Wondering how to get to the Blue Lagoon in Malta?
I was wondering the same thing during my weekend escape in Malta. So I figured that I would make a little, straightforward guide about how to get to the Blue Lagoon in Malta.
Malta’s Blue Lagoon is pretty spectacular, and you can easily turn it into a nice afternoon of picnicking, swimming, and hiking.
You can also potentially go all out drinking cocktails they pour into hollowed out pineapples all day long.
Also, this outlines how to go to the Blue Lagoon in Malta using public transportation. If you have the resources, by all means rent your own yacht and sail over there. Be sure to invite me!
You need to get to Comino if you want to get to the Blue Lagoon
Comino is a small, uninhabited island between the islands of Malta and Gozo. I would have loved to see Gozo, it looked really impressive from Comino, but just one afternoon probably wouldn’t do it justice and so I saved it for next time.
Comino is home to the Blue Lagoon, the crystal clear light blue place between the islands where you can swim.
How do you get to the Blue Lagoon (and thus, Comino)?
The ferry to the Blue Lagoon leaves from Cirkewwa Ferry Terminal. This is the where you can also get the ferry to go to Gozo. But they are not the same thing!
It is easy to find the bus to Cirkewwa from the Valletta bus terminal, but you can also get to Cirkewwa from other parts of Malta.
The buses that go there are: X1, X1A, X1B, 41, 42, 101, 221, 222, 250. Not all of those go through Valletta, so be sure to check the route map on the Malta public transportation website here.
It costs 1.50 Euros in the winter and 2.00 Euros in the summer. At night that becomes 3 Euros but the ferry to the Blue Lagoon doesn’t operate at night…
How to get to the Blue Lagoon in Malta from the Ferry Terminal
The ride was really scenic, going through countless villages and countryside views for about an hour until it ended at Cirkewwa.
There are plenty of signs around the large, main ferry terminal for the Blue Lagoon direct ferry. Don’t enter the main terminal but instead go down towards the water to a little snack bar and the ticket stand for the ferry to Comino.
It was 10 euros for a round trip ticket and they had several ferries leaving during the afternoon. Don’t miss the last ferry, though!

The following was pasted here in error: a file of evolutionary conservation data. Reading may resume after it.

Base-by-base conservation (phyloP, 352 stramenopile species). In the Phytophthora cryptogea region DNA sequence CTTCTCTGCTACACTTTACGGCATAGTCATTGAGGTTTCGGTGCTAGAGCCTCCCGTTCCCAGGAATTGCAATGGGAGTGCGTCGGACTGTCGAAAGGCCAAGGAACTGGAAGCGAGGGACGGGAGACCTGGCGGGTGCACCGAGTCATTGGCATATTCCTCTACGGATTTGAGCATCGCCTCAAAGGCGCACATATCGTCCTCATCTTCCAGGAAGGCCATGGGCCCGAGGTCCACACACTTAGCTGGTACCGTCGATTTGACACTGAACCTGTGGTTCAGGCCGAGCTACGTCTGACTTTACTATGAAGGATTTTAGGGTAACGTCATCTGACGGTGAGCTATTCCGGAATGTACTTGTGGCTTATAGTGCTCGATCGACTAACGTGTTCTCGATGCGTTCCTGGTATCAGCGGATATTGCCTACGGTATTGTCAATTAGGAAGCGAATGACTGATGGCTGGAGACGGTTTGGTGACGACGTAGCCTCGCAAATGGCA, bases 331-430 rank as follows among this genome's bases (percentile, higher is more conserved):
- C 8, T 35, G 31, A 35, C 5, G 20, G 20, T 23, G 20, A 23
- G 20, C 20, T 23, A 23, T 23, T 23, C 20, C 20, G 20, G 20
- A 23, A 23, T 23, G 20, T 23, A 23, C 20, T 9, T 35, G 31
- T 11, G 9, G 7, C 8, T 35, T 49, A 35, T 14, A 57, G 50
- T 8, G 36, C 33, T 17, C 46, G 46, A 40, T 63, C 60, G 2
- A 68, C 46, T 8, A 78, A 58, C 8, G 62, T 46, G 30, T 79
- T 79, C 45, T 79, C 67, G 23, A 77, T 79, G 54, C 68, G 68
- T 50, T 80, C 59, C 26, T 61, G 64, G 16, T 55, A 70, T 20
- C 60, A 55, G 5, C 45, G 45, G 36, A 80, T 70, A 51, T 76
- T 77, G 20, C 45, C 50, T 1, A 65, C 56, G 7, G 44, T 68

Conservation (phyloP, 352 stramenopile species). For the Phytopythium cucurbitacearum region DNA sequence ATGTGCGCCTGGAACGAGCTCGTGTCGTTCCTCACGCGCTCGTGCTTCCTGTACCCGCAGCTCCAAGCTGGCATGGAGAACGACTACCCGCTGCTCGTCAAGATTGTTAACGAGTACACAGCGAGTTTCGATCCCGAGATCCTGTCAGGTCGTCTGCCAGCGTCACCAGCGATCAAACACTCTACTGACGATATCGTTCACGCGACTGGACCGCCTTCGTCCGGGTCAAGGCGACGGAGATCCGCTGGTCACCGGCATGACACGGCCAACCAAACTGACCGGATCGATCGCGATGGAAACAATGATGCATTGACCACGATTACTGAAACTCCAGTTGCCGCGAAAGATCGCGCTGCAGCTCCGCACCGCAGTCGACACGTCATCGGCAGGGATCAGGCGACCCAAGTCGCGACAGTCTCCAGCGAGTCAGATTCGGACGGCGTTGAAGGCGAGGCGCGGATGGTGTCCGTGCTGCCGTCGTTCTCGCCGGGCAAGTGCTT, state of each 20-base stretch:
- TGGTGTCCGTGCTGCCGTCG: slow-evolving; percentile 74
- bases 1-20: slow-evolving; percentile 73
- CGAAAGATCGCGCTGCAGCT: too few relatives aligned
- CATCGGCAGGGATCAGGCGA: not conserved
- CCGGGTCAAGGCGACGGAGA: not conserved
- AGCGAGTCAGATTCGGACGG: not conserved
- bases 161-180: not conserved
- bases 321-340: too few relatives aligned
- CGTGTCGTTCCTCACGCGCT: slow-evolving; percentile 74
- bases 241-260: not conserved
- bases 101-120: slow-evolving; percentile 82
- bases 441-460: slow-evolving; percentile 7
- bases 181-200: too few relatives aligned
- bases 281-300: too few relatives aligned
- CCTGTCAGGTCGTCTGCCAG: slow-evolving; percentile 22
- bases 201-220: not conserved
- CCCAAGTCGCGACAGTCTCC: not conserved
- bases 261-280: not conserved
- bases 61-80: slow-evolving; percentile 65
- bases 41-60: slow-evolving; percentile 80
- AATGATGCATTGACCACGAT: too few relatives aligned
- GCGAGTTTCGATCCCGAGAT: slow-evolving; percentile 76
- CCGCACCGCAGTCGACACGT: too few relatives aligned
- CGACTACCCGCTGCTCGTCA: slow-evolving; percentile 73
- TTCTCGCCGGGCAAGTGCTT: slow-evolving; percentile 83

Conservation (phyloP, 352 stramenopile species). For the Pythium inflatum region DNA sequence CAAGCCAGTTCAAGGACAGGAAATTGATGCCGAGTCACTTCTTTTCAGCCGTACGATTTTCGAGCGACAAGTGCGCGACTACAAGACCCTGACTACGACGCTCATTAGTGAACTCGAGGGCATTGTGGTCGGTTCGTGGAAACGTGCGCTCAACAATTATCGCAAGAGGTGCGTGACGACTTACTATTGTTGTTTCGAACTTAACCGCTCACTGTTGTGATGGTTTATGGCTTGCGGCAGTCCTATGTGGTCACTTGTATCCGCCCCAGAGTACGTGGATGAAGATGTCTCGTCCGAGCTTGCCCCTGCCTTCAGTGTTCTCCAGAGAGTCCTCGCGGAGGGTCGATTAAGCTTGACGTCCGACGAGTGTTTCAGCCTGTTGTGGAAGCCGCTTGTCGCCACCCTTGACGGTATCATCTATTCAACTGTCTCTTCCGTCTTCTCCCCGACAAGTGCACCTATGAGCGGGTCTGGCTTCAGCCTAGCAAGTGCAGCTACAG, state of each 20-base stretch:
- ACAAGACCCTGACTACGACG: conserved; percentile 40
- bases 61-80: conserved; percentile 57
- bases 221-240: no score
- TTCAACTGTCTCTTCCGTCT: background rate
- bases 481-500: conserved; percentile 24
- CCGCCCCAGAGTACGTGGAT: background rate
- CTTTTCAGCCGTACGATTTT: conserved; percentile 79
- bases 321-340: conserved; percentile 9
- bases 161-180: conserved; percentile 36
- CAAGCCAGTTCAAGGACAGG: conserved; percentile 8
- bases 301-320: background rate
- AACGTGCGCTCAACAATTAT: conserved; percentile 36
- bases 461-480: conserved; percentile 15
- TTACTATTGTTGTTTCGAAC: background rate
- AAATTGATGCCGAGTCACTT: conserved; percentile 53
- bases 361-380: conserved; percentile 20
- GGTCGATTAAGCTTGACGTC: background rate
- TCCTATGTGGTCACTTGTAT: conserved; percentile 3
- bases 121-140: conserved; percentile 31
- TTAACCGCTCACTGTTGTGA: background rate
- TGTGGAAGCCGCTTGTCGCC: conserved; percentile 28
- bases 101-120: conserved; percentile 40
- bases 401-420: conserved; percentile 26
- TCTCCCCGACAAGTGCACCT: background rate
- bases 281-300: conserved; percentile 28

The ferry was a short ride and the lagoon was beautiful.
Exploring the Blue Lagoon and the island of Comino
I was really impressed by the light blue water, but it was a bit of a zoo over there, even in the early spring.
The Maltese Blue lagoon had gorgeous cliffs and Comino was the perfect size and place for hiking.
You can hike to the old fortress or visit some abandoned, eerie settlements. Or, you can just enjoy the unique plants of that ecosystem and the sunshine.
Once you get away from the beach you won’t be surrounded by the drunk people blasting music at the lagoon. I was disappointed to see how trashed the nature was in the immediate surroundings of the water.
You could easily make a full day of the Comino visit. As with most tourist places, there are gaudy food trucks right by the beach, but I must admit that the food was quite cheap and sort of delicious.
There are also free bathrooms available just bring your own toilet paper.
Check out my other posts about Malta here!
It is super easy to find the ferry and bus back to Valletta or wherever you may be going. Going to the Blue Lagoon and Comino was definitely one of the highlights of my trip to Malta!
But can I be a total snob for a second? Dare I say that although the Blue Lagoon was gorgeous, I feel like there are a million blue lagoons throughout the Caribbean. Plus…the Maltese Blue Lagoon was full of jellyfish and freezing when I was there. I’m only mentioning this because I went to a friend’s wedding in the US Virgin Islands right after my trip to Malta and I was floored by the beautiful, sandy BLUE lagoons there! Ok, yes, I am a snob. I loved Malta and you will too.
I this helps if you’re wondering how to get to the Blue Lagoon! Enjoy!